Kyiv’s City Hall also urged citizens to “go to a shelter immediately” in case of an air-raid alert.
“Kyiv continues to live in a state of war,” City Hall reported.
Ukraine’s air force reported that its air defenses downed two Russian Kalibr cruise missiles and one Ka-52 helicopter on Sunday. Across the country, some of Ukraine’s national air-raid alert system is being upgraded to include separate alarms for radiation and chemical warfare threats. The sound of church bells will signal a chemical attack, and alarm bells will warn of radiation.
“Due to the aggravation of nuclear blackmail of the Russian Federation, some territorial communities have introduced several alarm signals that will notify of various types of danger,” Ukraine’s Center for Countering Disinformation reported on Telegram.
After six months of attritional warfare, Russia has achieved far less than it set out to on Feb. 24. And even if Russian forces are able to scorched-earth their way ahead in some parts of southern and eastern Ukraine over the coming months, the Kremlin’s original intent of installing a pro-Russian puppet regime in Kyiv has become a practical impossibility. This Independence Day, Kyiv remains the capital of a country more committed than ever to resisting Russian oppression.
“For the past eight years, [Russia] tried to break the will of Ukrainians…And while the world stayed afraid, Ukrainians rose to the challenge,” said Roman Burko, founder of the Ukrainian media site InformNapalm.
Multiple national polls this summer have highlighted Ukrainians’ overwhelming belief in victory and animosity toward Russia. A June poll conducted by the International Republican Institute, a US think tank, and the Ukrainian social research group Rating found that 98% of Ukrainians “believe Ukraine will win the war.” A separate poll that month by The Wall Street Journal and the University of Chicago found that 89% of Ukrainians were unwilling to cede territory to Russia for the sake of a peace deal.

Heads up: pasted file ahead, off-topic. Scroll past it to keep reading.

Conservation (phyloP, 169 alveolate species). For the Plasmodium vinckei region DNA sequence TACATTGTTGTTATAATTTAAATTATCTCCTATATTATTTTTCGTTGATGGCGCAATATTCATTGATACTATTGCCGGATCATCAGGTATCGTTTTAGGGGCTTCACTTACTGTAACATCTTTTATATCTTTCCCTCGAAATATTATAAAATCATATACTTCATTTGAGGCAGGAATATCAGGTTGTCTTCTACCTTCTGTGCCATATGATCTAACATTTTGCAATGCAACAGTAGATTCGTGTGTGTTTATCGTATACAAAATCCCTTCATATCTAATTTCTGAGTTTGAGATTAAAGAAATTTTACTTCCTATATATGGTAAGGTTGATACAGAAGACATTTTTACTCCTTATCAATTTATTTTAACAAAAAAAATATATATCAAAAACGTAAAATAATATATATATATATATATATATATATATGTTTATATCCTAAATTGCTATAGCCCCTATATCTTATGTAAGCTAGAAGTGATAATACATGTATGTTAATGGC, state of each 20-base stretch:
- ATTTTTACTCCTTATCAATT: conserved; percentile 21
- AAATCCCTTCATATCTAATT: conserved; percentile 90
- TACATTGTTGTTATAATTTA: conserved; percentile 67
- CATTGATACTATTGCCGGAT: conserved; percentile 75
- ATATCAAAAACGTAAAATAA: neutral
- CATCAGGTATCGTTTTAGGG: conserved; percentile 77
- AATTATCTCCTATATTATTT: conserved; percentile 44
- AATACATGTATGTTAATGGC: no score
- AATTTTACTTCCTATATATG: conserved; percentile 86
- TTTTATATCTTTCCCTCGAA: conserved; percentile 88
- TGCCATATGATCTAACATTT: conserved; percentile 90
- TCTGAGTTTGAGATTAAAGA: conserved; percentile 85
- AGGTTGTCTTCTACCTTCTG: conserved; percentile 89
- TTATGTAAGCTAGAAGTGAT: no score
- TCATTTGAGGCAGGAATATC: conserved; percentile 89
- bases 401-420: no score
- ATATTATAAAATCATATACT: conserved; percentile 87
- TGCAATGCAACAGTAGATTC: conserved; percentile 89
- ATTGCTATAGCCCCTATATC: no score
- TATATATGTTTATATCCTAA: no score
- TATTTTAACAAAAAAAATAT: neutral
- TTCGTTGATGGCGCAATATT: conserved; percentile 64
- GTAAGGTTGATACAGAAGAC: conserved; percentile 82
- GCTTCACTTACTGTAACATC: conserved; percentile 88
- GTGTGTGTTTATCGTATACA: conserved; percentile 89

What began as a national fight for freedom has evolved into an existential fight for national survival — a change made painfully clear by incontrovertible evidence of Russia’s war crimes in places like Bucha, Irpin, and Mariupol. Consequently, the stakes of this war have united Ukrainians more than they’ve ever been.
According to the International Republican Institute, or IRI, Ukrainian President Volodymyr Zelenskyy currently enjoys a 91% approval rating among Ukrainians. Also, the IRI reported some 72% of Ukrainians support their country joining NATO — a jump of 13 percentage points since May on the same question.
“Ukrainians are very firm in their conviction that they will be victorious in the conflict against Russia, and they overwhelmingly support the actions of their wartime president,” Stephen Nix, senior director for IRI’s Eurasia Division, said in a release.
By that measure, the Kremlin’s ongoing war has failed to divert Ukrainians from the pro-democratic, pro-Western future they’ve chosen for themselves. Regarding the recent decision by some major companies like McDonald’s to re-open their businesses in Ukraine, Burko told Coffee or Die Magazine:
“So now not only politicians or the military are talking about Ukraine’s victory, but also big international business is signaling about it by returning to Ukraine. These are definitely good signs.”